Kayaking, rafting

Rafting Zambezi

Kathy Brownlie, a sporty woman from New Zealand, couldn’t resist the temptation to take part in what is reputed to be one of the wildest rides in southern Africa – rafting the mighty Zambezi River. Zambezi river rises in Zambia, its area of basin is 1,390,00 square kilometers (540,000 sq mi), which is slightly less than half that of the Nile. The river is 2,574-kilometre-long (1,599 mi) and flows into the Indian Ocean. As you are about to read, it is pretty wild. Kathy describes more:
9. 4. 2014

I barely had a chance to open my eyes before I automatically shut them again – it was adrenalin overload. Who would have thought I’d be facing the biggest waves in my life (and I surf!) in a raft that we had just been introduced to 30 minutes earlier – literally putting my life in the hands of Scotty, our expert rafting guide, my fellow paddling crew and the formidable Zambezi river.

The adventure started at the border between Zimbabwe and Zambia. I know what you are thinking – that’s where Victoria Falls is right? Well, don’t get too excited – the journey starts after the falls. From the start, the river zig zags through a gorge – a spectacular setting that has not only given the Zambezi the title of being one of the wildest rafting rides in the world but also one of the most beautiful. It is not surprising that the names of the rapids are not mentioned before you hand over your cash and book your rafting trip. With titles like “stairway to heaven”, “devils toilet bowl”, “commercial suicide”, and “overland truck eater” – who would commit to such a sport? A more attractive marketing ploy would be to give rapid names like “pink bunny rabbits”, “fairy tales and candy” which are much more pleasing to the ear.

Our Welsh guide Scotty was obviously born to work on water. His laidback attitude was a little concerning, but we were quickly reassured by his insistence on safety first and also his immense knowledge of the waterway on which we were bobbing along. We couldn’t have had a more experienced guide. Our raft was made up of mixture of southern and northern hemispherians. There was no time for breaking the ice with the multinational crew because within minutes of arriving at the riverside we had to get up close and personal with the Zambezi river – by jumping into the water to get our rafts!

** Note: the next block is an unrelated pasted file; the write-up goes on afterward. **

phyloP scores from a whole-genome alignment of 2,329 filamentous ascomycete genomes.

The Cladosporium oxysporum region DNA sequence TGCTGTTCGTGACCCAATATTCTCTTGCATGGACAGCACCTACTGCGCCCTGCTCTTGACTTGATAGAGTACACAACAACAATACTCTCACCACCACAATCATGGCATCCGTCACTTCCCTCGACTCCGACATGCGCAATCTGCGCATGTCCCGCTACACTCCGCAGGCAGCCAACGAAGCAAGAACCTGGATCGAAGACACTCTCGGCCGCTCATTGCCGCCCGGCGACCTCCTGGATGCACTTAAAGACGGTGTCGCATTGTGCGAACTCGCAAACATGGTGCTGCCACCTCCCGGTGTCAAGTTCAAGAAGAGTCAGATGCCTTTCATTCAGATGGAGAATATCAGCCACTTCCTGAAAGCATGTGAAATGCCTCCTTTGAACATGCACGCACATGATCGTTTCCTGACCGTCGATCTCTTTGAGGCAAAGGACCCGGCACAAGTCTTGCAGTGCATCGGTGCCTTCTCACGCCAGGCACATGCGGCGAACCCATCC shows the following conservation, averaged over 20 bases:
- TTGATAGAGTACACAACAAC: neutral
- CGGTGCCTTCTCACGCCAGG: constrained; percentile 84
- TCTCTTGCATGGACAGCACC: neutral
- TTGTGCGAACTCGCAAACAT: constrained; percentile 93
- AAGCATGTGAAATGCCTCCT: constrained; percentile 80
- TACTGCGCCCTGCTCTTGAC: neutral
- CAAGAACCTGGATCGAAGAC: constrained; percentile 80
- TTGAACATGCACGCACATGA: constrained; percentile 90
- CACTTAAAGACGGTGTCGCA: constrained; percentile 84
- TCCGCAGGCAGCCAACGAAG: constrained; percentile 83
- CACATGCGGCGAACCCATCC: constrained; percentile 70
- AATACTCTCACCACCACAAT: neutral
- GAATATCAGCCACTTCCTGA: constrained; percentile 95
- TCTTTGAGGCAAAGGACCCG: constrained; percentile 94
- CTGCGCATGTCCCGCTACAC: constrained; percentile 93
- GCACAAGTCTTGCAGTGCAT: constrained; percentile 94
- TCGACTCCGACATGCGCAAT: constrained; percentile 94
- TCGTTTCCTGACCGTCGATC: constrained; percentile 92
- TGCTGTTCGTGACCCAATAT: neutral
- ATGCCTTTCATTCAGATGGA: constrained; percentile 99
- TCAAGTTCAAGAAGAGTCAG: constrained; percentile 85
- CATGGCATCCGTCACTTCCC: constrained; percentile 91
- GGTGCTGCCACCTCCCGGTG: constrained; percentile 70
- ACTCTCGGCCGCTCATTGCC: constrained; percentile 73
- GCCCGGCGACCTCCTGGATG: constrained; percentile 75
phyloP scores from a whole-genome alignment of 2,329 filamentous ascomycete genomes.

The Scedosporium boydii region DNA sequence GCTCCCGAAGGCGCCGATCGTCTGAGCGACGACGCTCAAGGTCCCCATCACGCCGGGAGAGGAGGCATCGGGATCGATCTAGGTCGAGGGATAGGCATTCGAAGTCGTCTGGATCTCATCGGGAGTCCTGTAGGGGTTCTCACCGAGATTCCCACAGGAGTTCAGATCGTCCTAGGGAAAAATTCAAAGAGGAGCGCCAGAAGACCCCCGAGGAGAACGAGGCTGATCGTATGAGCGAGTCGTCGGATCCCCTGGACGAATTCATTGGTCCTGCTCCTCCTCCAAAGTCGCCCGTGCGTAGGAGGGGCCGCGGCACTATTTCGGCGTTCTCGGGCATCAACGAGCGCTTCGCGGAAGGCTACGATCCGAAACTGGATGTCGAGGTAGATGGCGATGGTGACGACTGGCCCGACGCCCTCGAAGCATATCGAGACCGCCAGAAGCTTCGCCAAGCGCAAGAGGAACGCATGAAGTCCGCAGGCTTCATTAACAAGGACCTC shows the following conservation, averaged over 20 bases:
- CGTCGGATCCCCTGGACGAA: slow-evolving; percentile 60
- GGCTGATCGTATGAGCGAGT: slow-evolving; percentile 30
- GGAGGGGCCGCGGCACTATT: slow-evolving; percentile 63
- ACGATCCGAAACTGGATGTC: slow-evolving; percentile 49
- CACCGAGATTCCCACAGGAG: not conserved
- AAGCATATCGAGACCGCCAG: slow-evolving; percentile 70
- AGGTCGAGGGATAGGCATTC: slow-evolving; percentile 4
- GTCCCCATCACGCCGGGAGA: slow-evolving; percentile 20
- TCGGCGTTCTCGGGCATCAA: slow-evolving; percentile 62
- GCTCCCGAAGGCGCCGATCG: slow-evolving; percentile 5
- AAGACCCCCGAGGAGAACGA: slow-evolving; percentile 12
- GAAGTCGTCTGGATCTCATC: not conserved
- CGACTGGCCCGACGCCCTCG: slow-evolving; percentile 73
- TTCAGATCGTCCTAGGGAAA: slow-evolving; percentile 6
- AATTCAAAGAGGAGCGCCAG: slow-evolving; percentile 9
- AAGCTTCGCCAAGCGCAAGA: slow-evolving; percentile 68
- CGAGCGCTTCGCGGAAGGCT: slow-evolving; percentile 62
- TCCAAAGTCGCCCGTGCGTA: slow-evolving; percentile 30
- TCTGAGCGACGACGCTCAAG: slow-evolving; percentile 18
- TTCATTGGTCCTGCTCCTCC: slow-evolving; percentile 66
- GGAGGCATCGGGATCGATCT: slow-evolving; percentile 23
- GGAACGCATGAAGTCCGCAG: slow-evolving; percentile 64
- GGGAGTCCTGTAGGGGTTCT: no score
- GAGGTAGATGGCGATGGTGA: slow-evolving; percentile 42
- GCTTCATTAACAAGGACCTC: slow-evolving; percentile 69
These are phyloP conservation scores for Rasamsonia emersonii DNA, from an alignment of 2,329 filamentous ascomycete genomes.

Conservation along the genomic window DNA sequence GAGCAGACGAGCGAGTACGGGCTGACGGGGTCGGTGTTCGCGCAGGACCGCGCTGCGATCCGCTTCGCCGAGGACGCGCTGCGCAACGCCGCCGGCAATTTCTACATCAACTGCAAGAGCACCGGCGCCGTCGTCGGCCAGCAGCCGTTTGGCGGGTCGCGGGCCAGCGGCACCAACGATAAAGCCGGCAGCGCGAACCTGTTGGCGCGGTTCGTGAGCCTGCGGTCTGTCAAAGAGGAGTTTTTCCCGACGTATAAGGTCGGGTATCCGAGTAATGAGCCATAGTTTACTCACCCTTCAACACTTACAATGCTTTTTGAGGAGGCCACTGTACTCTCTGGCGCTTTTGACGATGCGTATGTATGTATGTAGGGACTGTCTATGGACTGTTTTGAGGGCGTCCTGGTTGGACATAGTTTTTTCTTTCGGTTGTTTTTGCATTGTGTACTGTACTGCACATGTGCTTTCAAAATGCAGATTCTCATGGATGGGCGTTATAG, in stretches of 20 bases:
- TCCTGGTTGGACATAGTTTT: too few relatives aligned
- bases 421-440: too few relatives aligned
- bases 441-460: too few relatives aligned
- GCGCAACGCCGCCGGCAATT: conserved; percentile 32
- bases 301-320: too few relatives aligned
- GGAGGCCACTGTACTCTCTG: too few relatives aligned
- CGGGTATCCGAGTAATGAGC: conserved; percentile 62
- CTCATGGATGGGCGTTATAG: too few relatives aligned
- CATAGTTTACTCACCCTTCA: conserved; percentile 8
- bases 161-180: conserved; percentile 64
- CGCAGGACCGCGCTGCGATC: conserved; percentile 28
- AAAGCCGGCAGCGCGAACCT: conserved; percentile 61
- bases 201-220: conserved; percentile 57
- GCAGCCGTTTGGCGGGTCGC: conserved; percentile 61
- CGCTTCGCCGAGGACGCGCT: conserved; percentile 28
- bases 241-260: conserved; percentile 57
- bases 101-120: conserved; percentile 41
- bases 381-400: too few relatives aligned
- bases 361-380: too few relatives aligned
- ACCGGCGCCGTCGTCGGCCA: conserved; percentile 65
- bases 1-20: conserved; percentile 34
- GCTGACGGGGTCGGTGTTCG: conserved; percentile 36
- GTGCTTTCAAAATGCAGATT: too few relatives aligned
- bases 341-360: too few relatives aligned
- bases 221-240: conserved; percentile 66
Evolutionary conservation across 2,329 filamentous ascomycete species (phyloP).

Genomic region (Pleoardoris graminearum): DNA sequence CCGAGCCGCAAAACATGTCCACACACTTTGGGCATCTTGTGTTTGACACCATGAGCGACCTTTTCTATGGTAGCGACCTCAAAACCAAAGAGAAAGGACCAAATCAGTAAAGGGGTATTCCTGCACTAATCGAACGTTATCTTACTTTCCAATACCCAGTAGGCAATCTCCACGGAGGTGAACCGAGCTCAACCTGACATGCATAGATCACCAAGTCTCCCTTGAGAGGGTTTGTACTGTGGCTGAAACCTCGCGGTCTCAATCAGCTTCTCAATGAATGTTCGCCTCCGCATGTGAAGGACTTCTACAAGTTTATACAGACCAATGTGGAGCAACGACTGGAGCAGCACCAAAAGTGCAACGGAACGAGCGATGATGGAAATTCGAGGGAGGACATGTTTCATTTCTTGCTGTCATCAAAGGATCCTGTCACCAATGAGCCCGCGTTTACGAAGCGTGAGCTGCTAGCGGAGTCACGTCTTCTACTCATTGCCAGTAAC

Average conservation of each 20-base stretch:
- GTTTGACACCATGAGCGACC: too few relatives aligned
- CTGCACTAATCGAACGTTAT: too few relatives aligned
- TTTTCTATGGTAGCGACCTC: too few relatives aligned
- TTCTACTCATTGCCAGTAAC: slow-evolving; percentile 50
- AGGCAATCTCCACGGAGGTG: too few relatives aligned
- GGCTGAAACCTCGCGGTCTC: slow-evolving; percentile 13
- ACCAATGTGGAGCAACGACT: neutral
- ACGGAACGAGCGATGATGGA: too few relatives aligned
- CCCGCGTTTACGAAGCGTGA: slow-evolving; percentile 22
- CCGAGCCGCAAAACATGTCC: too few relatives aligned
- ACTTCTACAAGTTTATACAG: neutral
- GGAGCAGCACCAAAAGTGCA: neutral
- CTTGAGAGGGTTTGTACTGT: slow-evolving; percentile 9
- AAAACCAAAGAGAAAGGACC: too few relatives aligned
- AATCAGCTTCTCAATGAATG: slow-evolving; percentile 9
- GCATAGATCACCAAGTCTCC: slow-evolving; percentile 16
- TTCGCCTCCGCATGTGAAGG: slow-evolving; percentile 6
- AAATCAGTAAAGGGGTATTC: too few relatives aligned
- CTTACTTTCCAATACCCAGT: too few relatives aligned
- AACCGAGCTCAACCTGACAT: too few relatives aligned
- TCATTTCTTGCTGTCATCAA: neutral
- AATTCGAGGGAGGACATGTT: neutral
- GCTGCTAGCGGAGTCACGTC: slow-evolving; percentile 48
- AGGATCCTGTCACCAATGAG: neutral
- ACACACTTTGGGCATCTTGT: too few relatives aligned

After a safety briefing we were moving towards the first set of rapids..and boy, did they get bigger as we drew nearer. There was no turning back now. We become the Zambezi’s toy as we were tossed from one wave to the next. At times we were projected out of the water. Air paddling became the norm. It was cross between a roller coaster ride and being trapped in a water fall. English wasn’t everyone’s first language, which added to the adventure; do we paddle, do we not, do we dive down, do we abort raft?

I sometimes think Scotty got everyone to stop paddling just so he could regain control; we were possibly causing more trouble than the undercurrents themselves. Scotty gave us a rundown of the rapids as we approached. We stopped asking why they were given such names. And although we were extremely apprehensive, I think our adventurous spirits were beginning to come through – we began to hope for bigger and more powerful rapids.
There was one particular rapid where the question was not would we flip, but when. The wave that looked about half-a-metre ten metres back, was now a three-metre monster towering over us. The powerful force of the water (not unlike a water blaster) meant that there was nothing we could do but head straight into it. We spun, bounced off a couple of rocks and started to flip.

However, without ultra quick balancing skills (or maybe it was luck) we managed to control the situation and bring it down again. We relaxed, smiling internally – we “thought” we had won. And that was the mistake – the Zambezi was not going to let us off so easily.
The next bit happened in slow motion – you could see the worry in everyone’s face as it happened again – the raft started to flip . and within seconds the raft was vertical on one side, with half the crew already in the water, lost to the depths of the river.

The other half were holding on suspended in mid-air before the force of gravity won and we were all in the water. Within minutes Scotty had got us all and gear back onto the upside down raft. The fear and panic abated and adrenalin was at an all time high.

Although we had flipped we still felt we had beaten the Zambezi at her game – we all did a paddle high five, and with huge grins on our faces eagerly awaited the next rapid.

Some would say that you aren’t really a rafter unless you’ve done the Zambezi. And having rafted all over the world myself, there is a certain kudos associated with rafting this river. But like any of these adventures, it is the bigger picture that I enjoyed the most. Floating pastcrocodiles sunbathing on the rocks, journeying through Zambian villages on our return and watching little children playing football on their makeshift pitches.
And it is true what they say about extreme sports – at the end of the day you come away with that raw buzz for life that is hard to get elsewhere.

Author: Kathy Brownlie  Source: britannica.com

9. 4. 2014
Tags Kayaking

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